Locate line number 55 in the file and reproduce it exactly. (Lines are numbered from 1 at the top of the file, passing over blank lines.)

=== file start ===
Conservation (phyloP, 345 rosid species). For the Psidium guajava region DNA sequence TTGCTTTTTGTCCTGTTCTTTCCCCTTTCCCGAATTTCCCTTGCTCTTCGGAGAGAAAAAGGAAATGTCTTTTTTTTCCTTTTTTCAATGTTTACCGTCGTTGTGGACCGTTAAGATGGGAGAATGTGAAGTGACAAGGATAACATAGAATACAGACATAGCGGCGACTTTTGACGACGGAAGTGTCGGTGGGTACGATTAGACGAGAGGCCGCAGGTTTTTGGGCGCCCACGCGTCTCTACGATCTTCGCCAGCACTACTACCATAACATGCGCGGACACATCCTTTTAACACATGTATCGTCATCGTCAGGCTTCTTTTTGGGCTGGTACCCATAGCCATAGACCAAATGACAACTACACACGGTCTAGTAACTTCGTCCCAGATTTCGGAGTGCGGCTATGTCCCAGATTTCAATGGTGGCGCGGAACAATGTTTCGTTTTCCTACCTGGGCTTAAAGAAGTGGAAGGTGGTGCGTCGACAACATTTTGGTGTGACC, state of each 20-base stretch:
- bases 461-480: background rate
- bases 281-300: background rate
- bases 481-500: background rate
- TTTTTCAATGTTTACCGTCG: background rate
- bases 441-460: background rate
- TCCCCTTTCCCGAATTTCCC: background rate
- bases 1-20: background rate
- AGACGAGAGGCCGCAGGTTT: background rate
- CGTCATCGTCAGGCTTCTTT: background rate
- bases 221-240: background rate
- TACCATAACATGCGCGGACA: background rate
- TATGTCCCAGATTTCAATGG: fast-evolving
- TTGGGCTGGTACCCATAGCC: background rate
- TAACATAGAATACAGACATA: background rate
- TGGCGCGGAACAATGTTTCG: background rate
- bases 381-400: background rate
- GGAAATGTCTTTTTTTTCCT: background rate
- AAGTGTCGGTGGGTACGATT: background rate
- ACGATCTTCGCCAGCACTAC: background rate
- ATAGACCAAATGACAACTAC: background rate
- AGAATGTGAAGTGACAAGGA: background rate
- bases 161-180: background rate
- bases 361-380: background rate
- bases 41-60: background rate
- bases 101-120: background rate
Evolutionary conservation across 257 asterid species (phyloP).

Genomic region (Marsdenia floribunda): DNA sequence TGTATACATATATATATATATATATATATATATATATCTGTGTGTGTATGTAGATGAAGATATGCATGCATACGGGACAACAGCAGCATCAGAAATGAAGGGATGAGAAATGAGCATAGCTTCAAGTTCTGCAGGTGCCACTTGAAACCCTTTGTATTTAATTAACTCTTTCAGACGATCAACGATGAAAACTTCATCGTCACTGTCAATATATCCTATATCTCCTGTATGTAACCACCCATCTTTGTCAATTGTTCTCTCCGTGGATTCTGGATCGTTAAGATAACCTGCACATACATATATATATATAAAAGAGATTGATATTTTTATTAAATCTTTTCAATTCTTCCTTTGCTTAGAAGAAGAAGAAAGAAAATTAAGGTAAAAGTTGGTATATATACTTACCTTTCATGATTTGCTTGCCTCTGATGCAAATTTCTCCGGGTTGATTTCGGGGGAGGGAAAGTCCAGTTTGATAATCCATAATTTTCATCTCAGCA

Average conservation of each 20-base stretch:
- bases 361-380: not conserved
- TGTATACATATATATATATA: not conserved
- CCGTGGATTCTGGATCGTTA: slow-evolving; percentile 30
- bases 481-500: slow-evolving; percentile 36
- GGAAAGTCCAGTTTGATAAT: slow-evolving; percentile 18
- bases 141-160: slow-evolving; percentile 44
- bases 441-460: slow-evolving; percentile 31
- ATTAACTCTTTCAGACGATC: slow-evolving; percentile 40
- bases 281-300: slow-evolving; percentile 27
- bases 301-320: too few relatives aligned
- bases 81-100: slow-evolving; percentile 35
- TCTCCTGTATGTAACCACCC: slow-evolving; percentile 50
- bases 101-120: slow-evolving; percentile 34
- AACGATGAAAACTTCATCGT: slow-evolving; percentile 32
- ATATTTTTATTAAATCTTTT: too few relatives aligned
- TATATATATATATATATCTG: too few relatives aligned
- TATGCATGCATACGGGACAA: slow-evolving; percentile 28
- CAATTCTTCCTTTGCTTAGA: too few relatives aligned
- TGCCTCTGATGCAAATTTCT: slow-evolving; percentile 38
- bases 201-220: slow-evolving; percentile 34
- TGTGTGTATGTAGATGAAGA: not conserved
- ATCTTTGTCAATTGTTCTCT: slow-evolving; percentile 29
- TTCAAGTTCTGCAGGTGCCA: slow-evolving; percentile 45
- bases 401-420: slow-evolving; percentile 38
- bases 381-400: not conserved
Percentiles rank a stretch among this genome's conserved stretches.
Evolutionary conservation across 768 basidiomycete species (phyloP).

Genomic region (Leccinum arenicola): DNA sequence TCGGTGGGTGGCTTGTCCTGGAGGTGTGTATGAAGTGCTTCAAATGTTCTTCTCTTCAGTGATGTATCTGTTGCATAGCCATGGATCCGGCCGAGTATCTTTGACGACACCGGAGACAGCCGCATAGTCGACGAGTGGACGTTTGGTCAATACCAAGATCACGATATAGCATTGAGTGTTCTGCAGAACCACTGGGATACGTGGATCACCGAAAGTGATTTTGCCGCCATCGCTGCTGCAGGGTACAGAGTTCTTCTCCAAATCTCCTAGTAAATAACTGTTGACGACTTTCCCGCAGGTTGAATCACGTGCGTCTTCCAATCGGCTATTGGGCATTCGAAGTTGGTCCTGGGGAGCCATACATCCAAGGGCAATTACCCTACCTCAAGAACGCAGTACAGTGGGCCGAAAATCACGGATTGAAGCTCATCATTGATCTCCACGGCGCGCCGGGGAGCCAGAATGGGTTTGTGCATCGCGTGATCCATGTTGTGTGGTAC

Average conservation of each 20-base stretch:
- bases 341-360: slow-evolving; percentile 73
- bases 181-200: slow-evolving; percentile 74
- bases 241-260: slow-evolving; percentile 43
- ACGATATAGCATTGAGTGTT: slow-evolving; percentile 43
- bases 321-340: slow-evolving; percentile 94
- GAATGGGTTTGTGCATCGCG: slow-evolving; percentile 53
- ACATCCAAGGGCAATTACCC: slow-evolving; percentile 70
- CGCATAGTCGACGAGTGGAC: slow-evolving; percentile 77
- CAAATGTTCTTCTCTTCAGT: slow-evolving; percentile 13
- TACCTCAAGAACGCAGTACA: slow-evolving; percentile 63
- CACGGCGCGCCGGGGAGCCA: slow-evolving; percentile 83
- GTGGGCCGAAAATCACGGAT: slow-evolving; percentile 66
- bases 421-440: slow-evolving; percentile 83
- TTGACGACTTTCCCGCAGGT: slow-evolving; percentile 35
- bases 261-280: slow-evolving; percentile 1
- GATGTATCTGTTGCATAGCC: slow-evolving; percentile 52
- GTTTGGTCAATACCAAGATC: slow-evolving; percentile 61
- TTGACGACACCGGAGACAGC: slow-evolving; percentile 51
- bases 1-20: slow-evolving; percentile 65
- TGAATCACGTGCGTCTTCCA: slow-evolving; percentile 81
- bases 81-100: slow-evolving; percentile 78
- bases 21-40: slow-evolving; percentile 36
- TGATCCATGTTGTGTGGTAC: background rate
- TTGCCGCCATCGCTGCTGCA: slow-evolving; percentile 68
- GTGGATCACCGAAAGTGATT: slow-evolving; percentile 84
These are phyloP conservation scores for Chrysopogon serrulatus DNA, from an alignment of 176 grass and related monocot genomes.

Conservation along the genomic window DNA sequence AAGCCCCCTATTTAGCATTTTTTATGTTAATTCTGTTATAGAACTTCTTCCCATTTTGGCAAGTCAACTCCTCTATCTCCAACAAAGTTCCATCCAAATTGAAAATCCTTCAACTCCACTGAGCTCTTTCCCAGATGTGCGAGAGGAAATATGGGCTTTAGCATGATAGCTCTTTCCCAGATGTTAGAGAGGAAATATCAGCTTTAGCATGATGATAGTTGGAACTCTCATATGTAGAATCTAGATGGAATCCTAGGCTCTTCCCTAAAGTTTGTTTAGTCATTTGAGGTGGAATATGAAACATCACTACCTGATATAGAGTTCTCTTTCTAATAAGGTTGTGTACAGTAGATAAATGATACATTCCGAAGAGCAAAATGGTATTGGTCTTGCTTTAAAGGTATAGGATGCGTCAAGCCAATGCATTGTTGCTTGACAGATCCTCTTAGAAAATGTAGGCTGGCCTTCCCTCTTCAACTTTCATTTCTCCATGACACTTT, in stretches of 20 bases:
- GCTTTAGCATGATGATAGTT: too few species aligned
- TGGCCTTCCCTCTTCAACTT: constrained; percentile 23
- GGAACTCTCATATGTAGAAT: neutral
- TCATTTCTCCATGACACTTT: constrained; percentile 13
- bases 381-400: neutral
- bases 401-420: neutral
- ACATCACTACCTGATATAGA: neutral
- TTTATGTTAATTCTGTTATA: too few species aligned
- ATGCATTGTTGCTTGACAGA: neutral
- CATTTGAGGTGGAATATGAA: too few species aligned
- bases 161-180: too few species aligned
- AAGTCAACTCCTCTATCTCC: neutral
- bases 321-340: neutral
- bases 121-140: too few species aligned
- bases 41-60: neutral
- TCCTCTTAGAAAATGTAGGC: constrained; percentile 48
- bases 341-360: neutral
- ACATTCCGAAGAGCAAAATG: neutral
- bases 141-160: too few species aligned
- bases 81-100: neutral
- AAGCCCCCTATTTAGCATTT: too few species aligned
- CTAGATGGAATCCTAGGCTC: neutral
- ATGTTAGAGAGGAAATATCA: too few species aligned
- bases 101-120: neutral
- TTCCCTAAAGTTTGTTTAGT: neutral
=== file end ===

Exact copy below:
Percentiles rank a stretch among this genome's conserved stretches.